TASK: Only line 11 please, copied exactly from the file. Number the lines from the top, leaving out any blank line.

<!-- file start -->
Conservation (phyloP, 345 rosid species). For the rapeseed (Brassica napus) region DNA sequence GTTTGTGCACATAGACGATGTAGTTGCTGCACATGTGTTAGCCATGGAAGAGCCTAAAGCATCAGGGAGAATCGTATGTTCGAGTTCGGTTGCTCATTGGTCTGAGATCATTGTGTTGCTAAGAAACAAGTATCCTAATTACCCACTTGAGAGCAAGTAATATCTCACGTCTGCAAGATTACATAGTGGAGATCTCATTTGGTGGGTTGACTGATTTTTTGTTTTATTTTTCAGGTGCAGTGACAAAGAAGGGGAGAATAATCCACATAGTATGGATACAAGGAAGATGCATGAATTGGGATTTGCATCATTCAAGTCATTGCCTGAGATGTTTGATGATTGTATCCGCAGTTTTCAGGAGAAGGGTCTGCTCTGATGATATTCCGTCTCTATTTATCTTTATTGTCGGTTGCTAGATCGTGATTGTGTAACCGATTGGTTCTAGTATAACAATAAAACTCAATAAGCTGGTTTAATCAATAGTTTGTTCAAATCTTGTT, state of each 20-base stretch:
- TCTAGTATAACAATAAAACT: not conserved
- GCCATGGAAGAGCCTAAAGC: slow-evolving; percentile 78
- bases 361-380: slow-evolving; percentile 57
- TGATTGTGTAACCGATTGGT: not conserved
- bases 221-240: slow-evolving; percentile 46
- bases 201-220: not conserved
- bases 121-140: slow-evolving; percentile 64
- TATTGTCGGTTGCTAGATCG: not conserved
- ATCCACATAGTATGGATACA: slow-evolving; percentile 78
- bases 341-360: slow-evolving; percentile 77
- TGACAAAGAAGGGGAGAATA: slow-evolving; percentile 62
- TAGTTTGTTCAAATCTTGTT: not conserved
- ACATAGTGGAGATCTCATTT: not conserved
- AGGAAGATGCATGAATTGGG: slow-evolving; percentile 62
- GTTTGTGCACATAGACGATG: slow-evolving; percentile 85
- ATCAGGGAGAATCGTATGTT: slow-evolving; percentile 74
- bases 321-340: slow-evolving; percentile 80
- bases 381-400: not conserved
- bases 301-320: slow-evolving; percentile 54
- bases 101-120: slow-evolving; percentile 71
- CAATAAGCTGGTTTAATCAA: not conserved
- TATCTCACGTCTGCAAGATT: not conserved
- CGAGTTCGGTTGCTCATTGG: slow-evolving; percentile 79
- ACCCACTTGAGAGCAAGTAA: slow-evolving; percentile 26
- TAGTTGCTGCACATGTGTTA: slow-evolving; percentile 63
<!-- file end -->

- bases 341-360: slow-evolving; percentile 77